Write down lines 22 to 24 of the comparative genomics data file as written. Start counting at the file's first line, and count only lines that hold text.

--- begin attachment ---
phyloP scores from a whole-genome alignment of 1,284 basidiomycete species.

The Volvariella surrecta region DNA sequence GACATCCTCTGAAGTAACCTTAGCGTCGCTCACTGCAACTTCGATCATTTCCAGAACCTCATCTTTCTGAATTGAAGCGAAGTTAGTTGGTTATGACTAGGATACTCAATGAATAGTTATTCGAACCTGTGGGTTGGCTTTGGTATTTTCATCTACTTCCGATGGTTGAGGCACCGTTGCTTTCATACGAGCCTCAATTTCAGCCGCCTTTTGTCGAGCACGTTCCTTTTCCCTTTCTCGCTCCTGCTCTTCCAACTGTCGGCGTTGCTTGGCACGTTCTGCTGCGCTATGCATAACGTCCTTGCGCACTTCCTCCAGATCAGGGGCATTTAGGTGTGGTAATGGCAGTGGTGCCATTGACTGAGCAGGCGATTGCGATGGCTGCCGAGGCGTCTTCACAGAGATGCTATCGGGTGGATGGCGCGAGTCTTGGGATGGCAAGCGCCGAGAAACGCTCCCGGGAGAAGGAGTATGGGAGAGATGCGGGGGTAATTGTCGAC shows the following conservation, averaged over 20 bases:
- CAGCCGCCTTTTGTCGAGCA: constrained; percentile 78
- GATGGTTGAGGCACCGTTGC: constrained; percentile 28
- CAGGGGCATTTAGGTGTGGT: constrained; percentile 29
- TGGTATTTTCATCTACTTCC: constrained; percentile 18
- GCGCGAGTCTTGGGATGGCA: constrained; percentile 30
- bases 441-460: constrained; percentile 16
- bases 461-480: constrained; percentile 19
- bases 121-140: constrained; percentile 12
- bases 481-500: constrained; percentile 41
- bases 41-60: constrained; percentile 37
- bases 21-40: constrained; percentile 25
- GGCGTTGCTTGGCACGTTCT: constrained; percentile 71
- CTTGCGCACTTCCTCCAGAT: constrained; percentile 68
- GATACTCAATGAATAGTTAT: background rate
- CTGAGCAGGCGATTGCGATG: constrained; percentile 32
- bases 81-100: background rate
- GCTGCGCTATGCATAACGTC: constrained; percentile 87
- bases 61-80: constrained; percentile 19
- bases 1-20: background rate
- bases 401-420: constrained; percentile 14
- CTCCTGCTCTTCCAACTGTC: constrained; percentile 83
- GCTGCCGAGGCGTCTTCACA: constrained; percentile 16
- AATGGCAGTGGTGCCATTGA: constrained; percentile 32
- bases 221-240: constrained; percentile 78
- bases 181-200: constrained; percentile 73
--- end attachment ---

- bases 401-420: constrained; percentile 14
- CTCCTGCTCTTCCAACTGTC: constrained; percentile 83
- GCTGCCGAGGCGTCTTCACA: constrained; percentile 16